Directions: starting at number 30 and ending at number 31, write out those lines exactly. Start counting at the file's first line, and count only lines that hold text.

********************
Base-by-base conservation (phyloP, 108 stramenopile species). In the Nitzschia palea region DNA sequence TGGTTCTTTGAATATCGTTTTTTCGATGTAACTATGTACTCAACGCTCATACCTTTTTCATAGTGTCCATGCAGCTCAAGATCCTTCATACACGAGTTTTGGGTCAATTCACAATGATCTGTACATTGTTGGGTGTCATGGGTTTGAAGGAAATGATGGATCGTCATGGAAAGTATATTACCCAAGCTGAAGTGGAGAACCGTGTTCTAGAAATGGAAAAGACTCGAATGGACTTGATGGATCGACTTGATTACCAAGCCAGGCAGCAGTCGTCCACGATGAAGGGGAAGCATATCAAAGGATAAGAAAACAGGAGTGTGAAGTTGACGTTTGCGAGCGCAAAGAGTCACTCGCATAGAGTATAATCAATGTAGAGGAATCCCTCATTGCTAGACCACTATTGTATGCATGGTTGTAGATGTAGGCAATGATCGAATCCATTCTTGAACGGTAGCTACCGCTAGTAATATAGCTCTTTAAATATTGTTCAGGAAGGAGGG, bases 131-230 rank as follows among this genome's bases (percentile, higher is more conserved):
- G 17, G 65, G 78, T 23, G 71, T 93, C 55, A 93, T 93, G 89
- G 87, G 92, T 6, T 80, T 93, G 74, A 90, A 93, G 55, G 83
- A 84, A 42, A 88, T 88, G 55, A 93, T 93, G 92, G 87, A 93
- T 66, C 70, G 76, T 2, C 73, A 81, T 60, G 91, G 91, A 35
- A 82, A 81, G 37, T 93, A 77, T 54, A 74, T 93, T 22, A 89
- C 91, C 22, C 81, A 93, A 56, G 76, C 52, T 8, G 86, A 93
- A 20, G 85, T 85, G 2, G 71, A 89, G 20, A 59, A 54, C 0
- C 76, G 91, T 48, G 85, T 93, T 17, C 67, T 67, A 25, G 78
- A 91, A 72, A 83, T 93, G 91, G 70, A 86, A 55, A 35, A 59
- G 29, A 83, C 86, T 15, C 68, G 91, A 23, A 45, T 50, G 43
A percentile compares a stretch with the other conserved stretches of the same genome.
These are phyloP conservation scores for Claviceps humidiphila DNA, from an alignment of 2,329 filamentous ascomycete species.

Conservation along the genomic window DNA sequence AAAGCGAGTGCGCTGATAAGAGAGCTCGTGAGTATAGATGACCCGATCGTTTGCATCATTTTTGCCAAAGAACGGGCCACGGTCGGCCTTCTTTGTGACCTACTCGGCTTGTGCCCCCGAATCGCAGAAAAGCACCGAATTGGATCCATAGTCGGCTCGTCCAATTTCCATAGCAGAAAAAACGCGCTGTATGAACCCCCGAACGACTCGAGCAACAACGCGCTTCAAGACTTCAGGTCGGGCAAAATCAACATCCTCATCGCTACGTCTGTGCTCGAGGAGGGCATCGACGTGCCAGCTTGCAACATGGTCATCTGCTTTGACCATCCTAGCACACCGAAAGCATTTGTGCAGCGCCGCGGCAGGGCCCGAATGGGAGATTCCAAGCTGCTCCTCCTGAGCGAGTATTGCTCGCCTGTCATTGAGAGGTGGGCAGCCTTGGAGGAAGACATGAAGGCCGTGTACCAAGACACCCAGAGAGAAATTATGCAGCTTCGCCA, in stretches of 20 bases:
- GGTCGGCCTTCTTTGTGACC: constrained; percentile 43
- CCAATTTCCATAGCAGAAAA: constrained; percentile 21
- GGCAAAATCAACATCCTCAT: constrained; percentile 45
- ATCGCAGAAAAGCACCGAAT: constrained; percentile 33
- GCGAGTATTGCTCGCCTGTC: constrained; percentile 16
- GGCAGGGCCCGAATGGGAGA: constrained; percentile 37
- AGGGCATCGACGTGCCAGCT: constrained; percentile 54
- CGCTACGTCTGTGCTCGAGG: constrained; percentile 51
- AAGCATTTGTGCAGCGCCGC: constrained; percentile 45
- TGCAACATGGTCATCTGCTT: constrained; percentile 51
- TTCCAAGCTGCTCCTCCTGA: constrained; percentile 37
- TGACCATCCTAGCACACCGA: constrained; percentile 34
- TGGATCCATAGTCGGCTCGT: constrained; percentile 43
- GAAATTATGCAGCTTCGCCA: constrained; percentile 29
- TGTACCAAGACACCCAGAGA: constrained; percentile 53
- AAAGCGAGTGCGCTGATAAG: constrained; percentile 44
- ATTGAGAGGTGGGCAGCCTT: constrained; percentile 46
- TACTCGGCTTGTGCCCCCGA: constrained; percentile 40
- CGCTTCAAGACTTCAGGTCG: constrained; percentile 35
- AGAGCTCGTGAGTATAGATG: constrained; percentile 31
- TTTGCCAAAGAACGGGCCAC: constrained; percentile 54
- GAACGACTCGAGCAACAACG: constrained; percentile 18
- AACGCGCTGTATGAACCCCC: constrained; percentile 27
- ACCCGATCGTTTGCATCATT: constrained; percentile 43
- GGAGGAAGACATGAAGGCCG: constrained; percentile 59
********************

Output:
- AAAGCGAGTGCGCTGATAAG: constrained; percentile 44
- ATTGAGAGGTGGGCAGCCTT: constrained; percentile 46